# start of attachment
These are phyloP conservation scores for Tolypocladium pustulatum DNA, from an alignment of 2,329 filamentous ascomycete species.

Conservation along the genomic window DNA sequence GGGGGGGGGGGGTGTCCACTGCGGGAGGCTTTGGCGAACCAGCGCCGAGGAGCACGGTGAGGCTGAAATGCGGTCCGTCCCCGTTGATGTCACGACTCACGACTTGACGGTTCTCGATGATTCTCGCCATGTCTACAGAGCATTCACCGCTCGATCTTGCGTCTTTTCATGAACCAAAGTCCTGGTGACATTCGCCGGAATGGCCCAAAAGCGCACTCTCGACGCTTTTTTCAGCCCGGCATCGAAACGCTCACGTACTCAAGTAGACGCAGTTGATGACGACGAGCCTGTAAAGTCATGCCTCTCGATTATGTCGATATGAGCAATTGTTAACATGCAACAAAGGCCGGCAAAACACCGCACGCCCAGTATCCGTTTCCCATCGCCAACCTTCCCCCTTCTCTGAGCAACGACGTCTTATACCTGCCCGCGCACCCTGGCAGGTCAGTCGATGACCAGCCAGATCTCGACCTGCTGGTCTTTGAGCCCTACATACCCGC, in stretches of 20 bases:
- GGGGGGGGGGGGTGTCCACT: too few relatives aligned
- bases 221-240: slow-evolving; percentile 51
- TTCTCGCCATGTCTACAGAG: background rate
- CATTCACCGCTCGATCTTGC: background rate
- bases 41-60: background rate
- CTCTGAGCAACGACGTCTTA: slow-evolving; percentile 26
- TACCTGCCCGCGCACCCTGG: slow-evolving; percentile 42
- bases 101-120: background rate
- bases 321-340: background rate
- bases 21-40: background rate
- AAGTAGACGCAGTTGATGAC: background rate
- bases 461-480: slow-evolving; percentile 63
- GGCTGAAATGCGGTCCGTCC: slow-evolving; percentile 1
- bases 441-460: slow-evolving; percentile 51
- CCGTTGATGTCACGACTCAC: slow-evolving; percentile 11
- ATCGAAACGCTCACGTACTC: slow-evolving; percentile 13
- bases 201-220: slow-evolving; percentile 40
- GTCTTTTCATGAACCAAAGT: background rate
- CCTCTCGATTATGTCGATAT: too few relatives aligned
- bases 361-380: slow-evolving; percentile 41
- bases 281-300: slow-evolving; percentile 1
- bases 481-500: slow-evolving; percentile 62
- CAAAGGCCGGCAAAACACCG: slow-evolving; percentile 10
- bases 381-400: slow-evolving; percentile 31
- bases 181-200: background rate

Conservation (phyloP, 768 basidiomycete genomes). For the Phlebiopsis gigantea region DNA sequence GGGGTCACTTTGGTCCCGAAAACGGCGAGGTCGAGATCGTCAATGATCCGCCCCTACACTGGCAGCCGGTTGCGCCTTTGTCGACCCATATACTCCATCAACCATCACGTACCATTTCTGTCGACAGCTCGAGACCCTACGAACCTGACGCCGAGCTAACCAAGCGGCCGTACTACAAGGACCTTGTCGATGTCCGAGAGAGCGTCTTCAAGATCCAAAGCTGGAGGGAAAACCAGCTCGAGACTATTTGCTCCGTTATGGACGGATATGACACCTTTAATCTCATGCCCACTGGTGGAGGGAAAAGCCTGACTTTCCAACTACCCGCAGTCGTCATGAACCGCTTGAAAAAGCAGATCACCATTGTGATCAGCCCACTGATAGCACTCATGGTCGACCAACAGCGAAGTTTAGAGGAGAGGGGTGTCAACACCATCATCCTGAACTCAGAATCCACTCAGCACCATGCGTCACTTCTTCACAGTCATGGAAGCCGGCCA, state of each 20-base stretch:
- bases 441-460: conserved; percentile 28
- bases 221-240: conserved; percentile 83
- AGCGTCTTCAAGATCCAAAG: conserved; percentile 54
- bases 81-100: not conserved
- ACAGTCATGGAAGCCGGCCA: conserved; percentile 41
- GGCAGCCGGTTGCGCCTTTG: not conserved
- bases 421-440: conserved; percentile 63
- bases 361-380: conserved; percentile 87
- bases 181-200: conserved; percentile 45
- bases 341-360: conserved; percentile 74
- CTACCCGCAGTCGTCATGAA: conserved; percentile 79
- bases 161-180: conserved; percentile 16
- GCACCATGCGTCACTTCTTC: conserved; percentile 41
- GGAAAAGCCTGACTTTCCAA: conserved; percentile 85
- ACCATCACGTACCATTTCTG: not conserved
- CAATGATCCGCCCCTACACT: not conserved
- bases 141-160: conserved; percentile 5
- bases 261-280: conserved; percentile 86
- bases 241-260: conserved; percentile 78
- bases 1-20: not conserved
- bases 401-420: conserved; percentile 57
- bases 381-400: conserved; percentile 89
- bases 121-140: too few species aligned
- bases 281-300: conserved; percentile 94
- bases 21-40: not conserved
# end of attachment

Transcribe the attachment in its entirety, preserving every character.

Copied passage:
These are phyloP conservation scores for Tolypocladium pustulatum DNA, from an alignment of 2,329 filamentous ascomycete species.

Conservation along the genomic window DNA sequence GGGGGGGGGGGGTGTCCACTGCGGGAGGCTTTGGCGAACCAGCGCCGAGGAGCACGGTGAGGCTGAAATGCGGTCCGTCCCCGTTGATGTCACGACTCACGACTTGACGGTTCTCGATGATTCTCGCCATGTCTACAGAGCATTCACCGCTCGATCTTGCGTCTTTTCATGAACCAAAGTCCTGGTGACATTCGCCGGAATGGCCCAAAAGCGCACTCTCGACGCTTTTTTCAGCCCGGCATCGAAACGCTCACGTACTCAAGTAGACGCAGTTGATGACGACGAGCCTGTAAAGTCATGCCTCTCGATTATGTCGATATGAGCAATTGTTAACATGCAACAAAGGCCGGCAAAACACCGCACGCCCAGTATCCGTTTCCCATCGCCAACCTTCCCCCTTCTCTGAGCAACGACGTCTTATACCTGCCCGCGCACCCTGGCAGGTCAGTCGATGACCAGCCAGATCTCGACCTGCTGGTCTTTGAGCCCTACATACCCGC, in stretches of 20 bases:
- GGGGGGGGGGGGTGTCCACT: too few relatives aligned
- bases 221-240: slow-evolving; percentile 51
- TTCTCGCCATGTCTACAGAG: background rate
- CATTCACCGCTCGATCTTGC: background rate
- bases 41-60: background rate
- CTCTGAGCAACGACGTCTTA: slow-evolving; percentile 26
- TACCTGCCCGCGCACCCTGG: slow-evolving; percentile 42
- bases 101-120: background rate
- bases 321-340: background rate
- bases 21-40: background rate
- AAGTAGACGCAGTTGATGAC: background rate
- bases 461-480: slow-evolving; percentile 63
- GGCTGAAATGCGGTCCGTCC: slow-evolving; percentile 1
- bases 441-460: slow-evolving; percentile 51
- CCGTTGATGTCACGACTCAC: slow-evolving; percentile 11
- ATCGAAACGCTCACGTACTC: slow-evolving; percentile 13
- bases 201-220: slow-evolving; percentile 40
- GTCTTTTCATGAACCAAAGT: background rate
- CCTCTCGATTATGTCGATAT: too few relatives aligned
- bases 361-380: slow-evolving; percentile 41
- bases 281-300: slow-evolving; percentile 1
- bases 481-500: slow-evolving; percentile 62
- CAAAGGCCGGCAAAACACCG: slow-evolving; percentile 10
- bases 381-400: slow-evolving; percentile 31
- bases 181-200: background rate

Conservation (phyloP, 768 basidiomycete genomes). For the Phlebiopsis gigantea region DNA sequence GGGGTCACTTTGGTCCCGAAAACGGCGAGGTCGAGATCGTCAATGATCCGCCCCTACACTGGCAGCCGGTTGCGCCTTTGTCGACCCATATACTCCATCAACCATCACGTACCATTTCTGTCGACAGCTCGAGACCCTACGAACCTGACGCCGAGCTAACCAAGCGGCCGTACTACAAGGACCTTGTCGATGTCCGAGAGAGCGTCTTCAAGATCCAAAGCTGGAGGGAAAACCAGCTCGAGACTATTTGCTCCGTTATGGACGGATATGACACCTTTAATCTCATGCCCACTGGTGGAGGGAAAAGCCTGACTTTCCAACTACCCGCAGTCGTCATGAACCGCTTGAAAAAGCAGATCACCATTGTGATCAGCCCACTGATAGCACTCATGGTCGACCAACAGCGAAGTTTAGAGGAGAGGGGTGTCAACACCATCATCCTGAACTCAGAATCCACTCAGCACCATGCGTCACTTCTTCACAGTCATGGAAGCCGGCCA, state of each 20-base stretch:
- bases 441-460: conserved; percentile 28
- bases 221-240: conserved; percentile 83
- AGCGTCTTCAAGATCCAAAG: conserved; percentile 54
- bases 81-100: not conserved
- ACAGTCATGGAAGCCGGCCA: conserved; percentile 41
- GGCAGCCGGTTGCGCCTTTG: not conserved
- bases 421-440: conserved; percentile 63
- bases 361-380: conserved; percentile 87
- bases 181-200: conserved; percentile 45
- bases 341-360: conserved; percentile 74
- CTACCCGCAGTCGTCATGAA: conserved; percentile 79
- bases 161-180: conserved; percentile 16
- GCACCATGCGTCACTTCTTC: conserved; percentile 41
- GGAAAAGCCTGACTTTCCAA: conserved; percentile 85
- ACCATCACGTACCATTTCTG: not conserved
- CAATGATCCGCCCCTACACT: not conserved
- bases 141-160: conserved; percentile 5
- bases 261-280: conserved; percentile 86
- bases 241-260: conserved; percentile 78
- bases 1-20: not conserved
- bases 401-420: conserved; percentile 57
- bases 381-400: conserved; percentile 89
- bases 121-140: too few species aligned
- bases 281-300: conserved; percentile 94
- bases 21-40: not conserved